To assume that an approach which is evidently contrived and artificial will somehow necessarily impair learners’ receptiveness, or ‘damage’ them in some way, is to do little justice to their intelligence.
Of course if a teaching programme continues to present a language in a lifeless and implausible way, learners will lose interest and motivation, and as experience has shown, will not provide learners with the skills required to become confident and effective language users.

Yes, we have heard of the communicative approach and we well appreciate and approve of its aims, and we recognise the advances and benefits that it has brought. Communication is at the heart of what we teach, although we would make a distinction between communication as the exclusive ‘means’ and as the ‘end’. Communication is a consequence of what happens in the classroom more than being the starting point of what happens at all costs.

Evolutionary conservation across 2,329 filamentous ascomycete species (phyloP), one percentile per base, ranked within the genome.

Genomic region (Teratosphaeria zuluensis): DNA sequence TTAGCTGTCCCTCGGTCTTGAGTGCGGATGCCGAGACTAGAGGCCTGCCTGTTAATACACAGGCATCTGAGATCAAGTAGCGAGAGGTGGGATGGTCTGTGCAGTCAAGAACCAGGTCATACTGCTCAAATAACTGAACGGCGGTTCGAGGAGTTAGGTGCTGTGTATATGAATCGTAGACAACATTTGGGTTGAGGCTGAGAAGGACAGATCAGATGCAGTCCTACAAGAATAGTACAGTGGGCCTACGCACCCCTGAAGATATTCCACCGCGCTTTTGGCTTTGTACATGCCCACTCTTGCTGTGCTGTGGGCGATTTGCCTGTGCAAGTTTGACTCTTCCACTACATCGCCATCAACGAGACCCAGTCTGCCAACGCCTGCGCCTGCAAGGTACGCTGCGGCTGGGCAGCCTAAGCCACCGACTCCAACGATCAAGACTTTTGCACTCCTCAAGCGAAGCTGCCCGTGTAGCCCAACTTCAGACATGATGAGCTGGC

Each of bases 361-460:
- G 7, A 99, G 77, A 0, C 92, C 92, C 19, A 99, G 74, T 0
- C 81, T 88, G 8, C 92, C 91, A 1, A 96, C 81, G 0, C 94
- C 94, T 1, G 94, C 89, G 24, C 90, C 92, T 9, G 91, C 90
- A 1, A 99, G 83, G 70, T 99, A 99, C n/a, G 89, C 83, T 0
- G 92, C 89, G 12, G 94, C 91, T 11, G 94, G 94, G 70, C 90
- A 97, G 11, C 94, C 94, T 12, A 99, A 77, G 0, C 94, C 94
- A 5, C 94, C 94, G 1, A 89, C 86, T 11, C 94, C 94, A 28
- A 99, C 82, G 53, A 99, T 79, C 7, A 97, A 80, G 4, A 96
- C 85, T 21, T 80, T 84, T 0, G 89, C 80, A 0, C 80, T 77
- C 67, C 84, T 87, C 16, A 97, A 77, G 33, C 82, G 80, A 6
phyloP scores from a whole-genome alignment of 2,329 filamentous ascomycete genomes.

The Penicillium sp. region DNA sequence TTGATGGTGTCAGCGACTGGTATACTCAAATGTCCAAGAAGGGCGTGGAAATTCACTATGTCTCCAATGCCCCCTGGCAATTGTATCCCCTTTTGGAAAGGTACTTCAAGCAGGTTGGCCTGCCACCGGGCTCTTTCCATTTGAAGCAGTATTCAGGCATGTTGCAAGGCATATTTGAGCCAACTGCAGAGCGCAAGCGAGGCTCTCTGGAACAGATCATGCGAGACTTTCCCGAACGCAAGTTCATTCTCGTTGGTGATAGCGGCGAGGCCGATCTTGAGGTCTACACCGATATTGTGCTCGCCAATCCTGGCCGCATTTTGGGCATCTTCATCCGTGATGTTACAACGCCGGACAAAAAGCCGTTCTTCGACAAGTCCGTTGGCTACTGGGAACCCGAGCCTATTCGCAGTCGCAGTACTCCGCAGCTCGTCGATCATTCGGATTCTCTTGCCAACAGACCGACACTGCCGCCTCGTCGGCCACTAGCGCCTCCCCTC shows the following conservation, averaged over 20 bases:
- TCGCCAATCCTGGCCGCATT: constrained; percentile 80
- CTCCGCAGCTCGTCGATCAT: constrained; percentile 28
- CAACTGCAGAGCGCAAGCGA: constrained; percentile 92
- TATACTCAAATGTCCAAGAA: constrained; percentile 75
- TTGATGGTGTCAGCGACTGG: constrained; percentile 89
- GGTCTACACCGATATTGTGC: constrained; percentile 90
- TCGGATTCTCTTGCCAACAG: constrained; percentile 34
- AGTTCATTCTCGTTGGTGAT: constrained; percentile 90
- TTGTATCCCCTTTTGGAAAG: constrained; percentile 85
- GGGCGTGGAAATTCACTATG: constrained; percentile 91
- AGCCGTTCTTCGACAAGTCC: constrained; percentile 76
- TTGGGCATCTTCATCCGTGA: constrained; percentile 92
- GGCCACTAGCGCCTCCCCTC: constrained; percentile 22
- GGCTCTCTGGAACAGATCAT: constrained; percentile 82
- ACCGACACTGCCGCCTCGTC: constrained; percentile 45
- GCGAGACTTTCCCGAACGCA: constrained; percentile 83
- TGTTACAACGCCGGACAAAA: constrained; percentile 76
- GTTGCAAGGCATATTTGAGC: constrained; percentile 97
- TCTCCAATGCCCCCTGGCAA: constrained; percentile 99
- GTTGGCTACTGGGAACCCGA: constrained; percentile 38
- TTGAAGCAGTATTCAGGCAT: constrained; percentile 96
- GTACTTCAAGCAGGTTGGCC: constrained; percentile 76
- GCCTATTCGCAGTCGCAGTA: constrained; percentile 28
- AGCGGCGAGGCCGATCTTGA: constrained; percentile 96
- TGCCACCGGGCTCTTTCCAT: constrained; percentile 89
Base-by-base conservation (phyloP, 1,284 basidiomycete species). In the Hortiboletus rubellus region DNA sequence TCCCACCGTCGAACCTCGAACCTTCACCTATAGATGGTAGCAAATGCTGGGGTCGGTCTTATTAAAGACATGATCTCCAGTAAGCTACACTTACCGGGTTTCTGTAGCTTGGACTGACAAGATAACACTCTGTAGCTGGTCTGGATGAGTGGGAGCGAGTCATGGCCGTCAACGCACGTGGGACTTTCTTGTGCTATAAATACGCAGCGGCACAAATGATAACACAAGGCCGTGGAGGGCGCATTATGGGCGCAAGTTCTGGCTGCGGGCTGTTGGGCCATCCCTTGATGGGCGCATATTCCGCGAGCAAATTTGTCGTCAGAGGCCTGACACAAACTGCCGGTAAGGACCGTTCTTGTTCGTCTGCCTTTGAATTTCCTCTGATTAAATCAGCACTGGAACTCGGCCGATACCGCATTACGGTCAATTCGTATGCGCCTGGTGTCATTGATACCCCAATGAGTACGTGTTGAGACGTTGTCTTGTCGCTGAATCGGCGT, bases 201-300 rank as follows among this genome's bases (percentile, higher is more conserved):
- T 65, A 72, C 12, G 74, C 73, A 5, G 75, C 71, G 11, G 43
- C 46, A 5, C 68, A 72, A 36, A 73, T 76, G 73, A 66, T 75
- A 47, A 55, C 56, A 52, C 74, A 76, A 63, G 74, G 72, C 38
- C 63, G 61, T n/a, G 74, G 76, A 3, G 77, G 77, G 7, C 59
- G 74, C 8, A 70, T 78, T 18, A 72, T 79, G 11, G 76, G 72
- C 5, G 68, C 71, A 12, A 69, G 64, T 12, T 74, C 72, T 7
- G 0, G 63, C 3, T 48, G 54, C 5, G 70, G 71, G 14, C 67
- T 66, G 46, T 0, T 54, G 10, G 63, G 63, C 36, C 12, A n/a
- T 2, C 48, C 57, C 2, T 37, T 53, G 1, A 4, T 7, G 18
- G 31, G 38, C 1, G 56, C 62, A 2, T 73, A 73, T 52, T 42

This is what I meant when I said to disgusted of Tunbridge Wells that we can move beyond CLT, which so often seems to end up becoming trapped in a hall of mirrors. So I am genuinely sorry that pens and books figure in our first lessons, but we do not live in caves and we do not use the pens to club our students into submission.

1 comment:

FunSongs said...

Excellent and interesting blog post. Some teachers can be incredibly narrow-minded and quick to condemn! There's a lot to be said for a simple tangible approach for beginners based on what's to hand. I can still remember the standard "British School" course used by the Italian chain in 1970s and 1980s and the rumpus in the staffroom when management (Howard Scott) in Via Montenapoleone, Milan (1985) decided to "upgrade"to the latest Longman series of "Strategies" coursebooks. All of the older teachers had been quite happy with the basic "This is a pen. What's this?" materials which had worked well for years. Just goes to show how language teaching (often more motivated by the commercial needs of big boy publishers to sell more books) can be almost as prone to fashion (in the sense of what's in and what's out) as something really ephemeral like hair style or pop music!